INTRODUCTION
Most periodic time series have been assumed to be modeled
by the use of additive Fourier Series model or any other seasonal models,
but not much have been done on the modeling of a special case of such
time series with a strongly marked and obviously fluctuating seasonal
effects. The researcher discovered that for such time series a pseudoadditive
(mixed) Fourier series model is very suitable. The development is as a
result of the work of Hernmann et al. (2006), who demonstrated
that a series with sharply pronounced seasonal fluctuations and trendcycles
movement, which is extremely weatherdependent could be modeled suitably
using a multiplicativeadditive (Mixed) model given by Y_{t }=
D (C_{t} + S_{t} + I_{t}). The further said that
this can be implemented in X12ARIMA. In a similar development, Findley
et al. (1998) earlier suggested a Pseudoadditive decomposition
with a relative working day factor (D) as Y_{t} = C_{t}D_{t}
(S_{t}+ I_{t}^{1}), which made it possible to
estimate relative calendar factors based on a logarithmic REGARIMA model.
Traditionally, time series are decomposed into four basic components:
the trend, seasonal, cyclical and irregular components. Nkpodot and Usoro
(2005) stated three traditional models of time series as completely additive,
completely multiplicative and mixed models. They outlined the models mathematically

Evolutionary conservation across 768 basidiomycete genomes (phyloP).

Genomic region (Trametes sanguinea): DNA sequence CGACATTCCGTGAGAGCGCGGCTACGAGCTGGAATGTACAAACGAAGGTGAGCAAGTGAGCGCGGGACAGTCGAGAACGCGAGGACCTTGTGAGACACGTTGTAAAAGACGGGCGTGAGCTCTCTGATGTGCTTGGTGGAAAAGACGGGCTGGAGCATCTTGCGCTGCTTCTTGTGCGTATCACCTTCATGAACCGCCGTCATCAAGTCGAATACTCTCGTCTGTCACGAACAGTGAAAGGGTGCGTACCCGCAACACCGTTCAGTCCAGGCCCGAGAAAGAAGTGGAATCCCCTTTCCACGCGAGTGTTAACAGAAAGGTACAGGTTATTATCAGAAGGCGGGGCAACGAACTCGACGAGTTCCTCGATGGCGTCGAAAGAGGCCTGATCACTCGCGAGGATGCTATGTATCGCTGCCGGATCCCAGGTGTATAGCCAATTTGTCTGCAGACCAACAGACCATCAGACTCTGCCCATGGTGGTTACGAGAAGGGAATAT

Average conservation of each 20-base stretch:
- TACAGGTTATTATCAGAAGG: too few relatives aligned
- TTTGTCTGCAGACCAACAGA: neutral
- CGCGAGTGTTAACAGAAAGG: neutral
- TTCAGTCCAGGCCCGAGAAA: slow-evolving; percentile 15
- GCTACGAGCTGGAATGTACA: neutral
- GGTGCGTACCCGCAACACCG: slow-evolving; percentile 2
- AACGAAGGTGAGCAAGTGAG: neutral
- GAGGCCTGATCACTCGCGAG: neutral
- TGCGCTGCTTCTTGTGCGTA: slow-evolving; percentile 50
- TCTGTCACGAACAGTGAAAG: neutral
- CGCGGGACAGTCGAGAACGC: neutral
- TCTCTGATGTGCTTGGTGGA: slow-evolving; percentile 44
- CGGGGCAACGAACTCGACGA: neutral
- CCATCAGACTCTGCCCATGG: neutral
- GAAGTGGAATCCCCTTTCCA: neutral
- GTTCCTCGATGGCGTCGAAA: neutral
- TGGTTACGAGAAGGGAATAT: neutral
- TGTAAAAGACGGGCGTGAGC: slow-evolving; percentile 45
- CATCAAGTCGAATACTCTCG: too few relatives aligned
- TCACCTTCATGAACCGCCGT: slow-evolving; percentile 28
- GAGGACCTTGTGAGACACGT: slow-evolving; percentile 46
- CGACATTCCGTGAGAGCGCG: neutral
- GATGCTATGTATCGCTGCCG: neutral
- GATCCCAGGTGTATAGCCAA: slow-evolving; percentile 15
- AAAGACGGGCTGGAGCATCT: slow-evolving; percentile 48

as:
• 
Y_{t} = C_{t} +_{ }S_{t }+ I_{t}completely
additive model 
• 
Y_{t} = C_{t} S_{t }I_{t}completely
multiplicative model 
• 
Y_{t} = C_{t}S_{t }+ I_{t}Mixed
model. 
Where:
Y_{t } 
= Observation at time t 
C_{t } 
= Current mean or trendcycle effect 
S_{t } 
= Seasonal effect 
I_{t } 
= Residual or random error. 
Also in time series analysis, it is assumed that an unadjusted
series (Y) may be decomposed into four unobservable components. The first
of those is the trend cycle component (C), which includes not just the
longterm trend but also cyclical fluctuations. Then comes the calendar
component (D), derived from the effects of workingday variations, for
example. There is additionally the seasonal component (S), which includes
annual fluctuations that recur to almost the same degree in the same period
(Anonymous, 2001).
According to Priestly (1981), one of the most important
advantages of Fourier Series Analysis is its simple way of modeling a
series with seasonality or cyclicalness. He further said that Fourier
series method can be used to model seasonal effects using several seasonal
peaks per year.
Chatfield (1975), stated that a seasonal component of
a time series can be decomposed into underlying sine and cosine functions
of different frequencies known as Fourier series. One way of doing this
is to cast the issue as a linear multiple regression problem, where the
dependent variable is the detrended time series and the independent variable
are the sine and cosine functions of all possible (discrete) frequencies
(Priestly, 1981).
Roerink et al. (2000) used Fourier Series Analysis